Elgar: Fringes of the Fleet

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4.0 out of 5 star rating 4.0

WORKS: The Fringes of the Fleet; Elegy for Strings; plus works by Ansell, Ireland, Haydn Wood & German
PERFORMER: Roderick Williams, Nicholas Lester, Duncan Rock, Laurence Meikle (baritone); Guildford PO/Tom Higgins


The plum in this diverting collection of mainly nautically-inspired music is the first modern recording of Elgar’s song-cycle for four baritones, Fringes of the Fleet. This tribute to naval auxiliaries sets four poems by Rudyard Kipling and was staged as part of a revue in London’s Coliseum in 1917.

Though highly popular at the time, its career was stymied by Kipling, taking against his own patriotic verses after his son was killed, who forbade further performances. It’s attractive stuff, if not a major discovery – like most of Elgar’s wartime works it requires some imaginative sympathy with its historical context – but every Elgarian will want it. He had added a remarkable fifth song to words by Gilbert Parker for the four voices unaccompanied; that is also here, as well as a separate Kipling setting, ‘Big Steamers’, in contrasted treatments by Elgar and Edward German.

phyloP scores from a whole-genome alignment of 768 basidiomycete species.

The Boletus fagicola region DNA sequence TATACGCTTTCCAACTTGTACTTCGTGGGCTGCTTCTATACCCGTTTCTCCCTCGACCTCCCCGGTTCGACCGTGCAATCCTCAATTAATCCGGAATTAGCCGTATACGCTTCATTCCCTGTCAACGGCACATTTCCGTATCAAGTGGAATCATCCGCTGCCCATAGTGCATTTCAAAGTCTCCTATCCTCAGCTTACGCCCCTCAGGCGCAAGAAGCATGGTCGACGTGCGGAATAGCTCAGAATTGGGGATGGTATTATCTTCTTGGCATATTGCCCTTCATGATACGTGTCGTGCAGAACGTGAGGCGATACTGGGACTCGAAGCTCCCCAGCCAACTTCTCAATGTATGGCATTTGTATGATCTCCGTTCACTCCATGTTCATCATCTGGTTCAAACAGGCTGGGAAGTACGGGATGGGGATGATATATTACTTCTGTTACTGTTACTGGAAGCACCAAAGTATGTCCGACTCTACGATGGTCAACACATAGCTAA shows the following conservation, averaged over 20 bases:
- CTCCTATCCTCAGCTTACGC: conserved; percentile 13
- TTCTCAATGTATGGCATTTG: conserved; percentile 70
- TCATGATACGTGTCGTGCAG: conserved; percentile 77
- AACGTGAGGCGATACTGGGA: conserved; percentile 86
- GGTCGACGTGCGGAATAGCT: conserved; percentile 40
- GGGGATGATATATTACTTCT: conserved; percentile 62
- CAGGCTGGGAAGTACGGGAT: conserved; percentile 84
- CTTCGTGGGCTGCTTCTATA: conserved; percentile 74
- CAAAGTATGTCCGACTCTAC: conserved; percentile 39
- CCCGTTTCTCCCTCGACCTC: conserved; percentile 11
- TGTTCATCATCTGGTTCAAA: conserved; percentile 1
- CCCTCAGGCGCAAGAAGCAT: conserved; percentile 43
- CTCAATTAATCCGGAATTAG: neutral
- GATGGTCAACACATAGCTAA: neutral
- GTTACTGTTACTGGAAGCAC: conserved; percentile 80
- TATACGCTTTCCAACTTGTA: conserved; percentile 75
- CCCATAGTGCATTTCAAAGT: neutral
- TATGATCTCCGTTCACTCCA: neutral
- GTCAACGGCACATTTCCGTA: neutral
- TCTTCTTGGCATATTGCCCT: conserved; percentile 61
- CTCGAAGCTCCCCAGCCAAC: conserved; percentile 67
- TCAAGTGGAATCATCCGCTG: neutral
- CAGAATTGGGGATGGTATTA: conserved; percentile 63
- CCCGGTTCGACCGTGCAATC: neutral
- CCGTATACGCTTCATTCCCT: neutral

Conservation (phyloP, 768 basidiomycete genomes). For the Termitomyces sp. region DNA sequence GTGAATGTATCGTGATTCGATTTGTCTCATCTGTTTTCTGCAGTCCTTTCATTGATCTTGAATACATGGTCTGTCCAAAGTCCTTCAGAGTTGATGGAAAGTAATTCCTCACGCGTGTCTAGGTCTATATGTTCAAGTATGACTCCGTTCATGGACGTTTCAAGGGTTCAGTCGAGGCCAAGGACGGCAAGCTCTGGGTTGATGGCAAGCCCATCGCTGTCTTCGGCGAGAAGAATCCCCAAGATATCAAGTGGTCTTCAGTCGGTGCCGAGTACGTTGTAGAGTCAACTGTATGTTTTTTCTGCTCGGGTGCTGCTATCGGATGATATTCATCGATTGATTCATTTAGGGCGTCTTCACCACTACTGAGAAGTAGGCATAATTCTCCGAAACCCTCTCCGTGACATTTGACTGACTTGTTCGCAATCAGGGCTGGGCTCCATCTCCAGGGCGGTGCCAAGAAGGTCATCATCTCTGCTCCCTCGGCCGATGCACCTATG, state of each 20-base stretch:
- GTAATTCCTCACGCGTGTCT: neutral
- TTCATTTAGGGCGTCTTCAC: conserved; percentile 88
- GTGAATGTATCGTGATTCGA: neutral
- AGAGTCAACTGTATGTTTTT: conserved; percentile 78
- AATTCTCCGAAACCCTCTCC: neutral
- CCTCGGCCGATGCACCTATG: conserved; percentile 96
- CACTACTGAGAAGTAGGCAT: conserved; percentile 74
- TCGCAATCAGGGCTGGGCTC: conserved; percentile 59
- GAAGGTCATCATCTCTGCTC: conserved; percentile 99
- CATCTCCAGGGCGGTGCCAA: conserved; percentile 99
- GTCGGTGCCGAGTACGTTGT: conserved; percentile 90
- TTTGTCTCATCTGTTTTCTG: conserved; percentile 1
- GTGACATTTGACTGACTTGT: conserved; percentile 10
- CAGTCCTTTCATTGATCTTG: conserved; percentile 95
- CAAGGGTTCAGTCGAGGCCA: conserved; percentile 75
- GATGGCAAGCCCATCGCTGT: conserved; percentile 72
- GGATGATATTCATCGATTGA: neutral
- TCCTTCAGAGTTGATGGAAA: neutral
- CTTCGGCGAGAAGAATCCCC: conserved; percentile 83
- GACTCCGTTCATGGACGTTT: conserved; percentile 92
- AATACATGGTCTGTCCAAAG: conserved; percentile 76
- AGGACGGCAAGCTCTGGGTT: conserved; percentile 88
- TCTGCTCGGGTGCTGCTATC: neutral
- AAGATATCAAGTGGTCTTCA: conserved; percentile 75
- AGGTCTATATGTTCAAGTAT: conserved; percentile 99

The programme is rounded out with the Elegy for strings, works by Haydn Wood, two World War I songs by John Ireland that give Roderick Williams his finest moments here, and two nautical overtures by John Ansell: I was glad to re-encounter, after about 40 years, his rollicking Plymouth Hoe, aeons ago a regular on the BBC’s Friday Night is Music Night. Conductor Tom Higgins, who made the arrangements of some items, directs enthusiatic and characterful performances. Calum MacDonald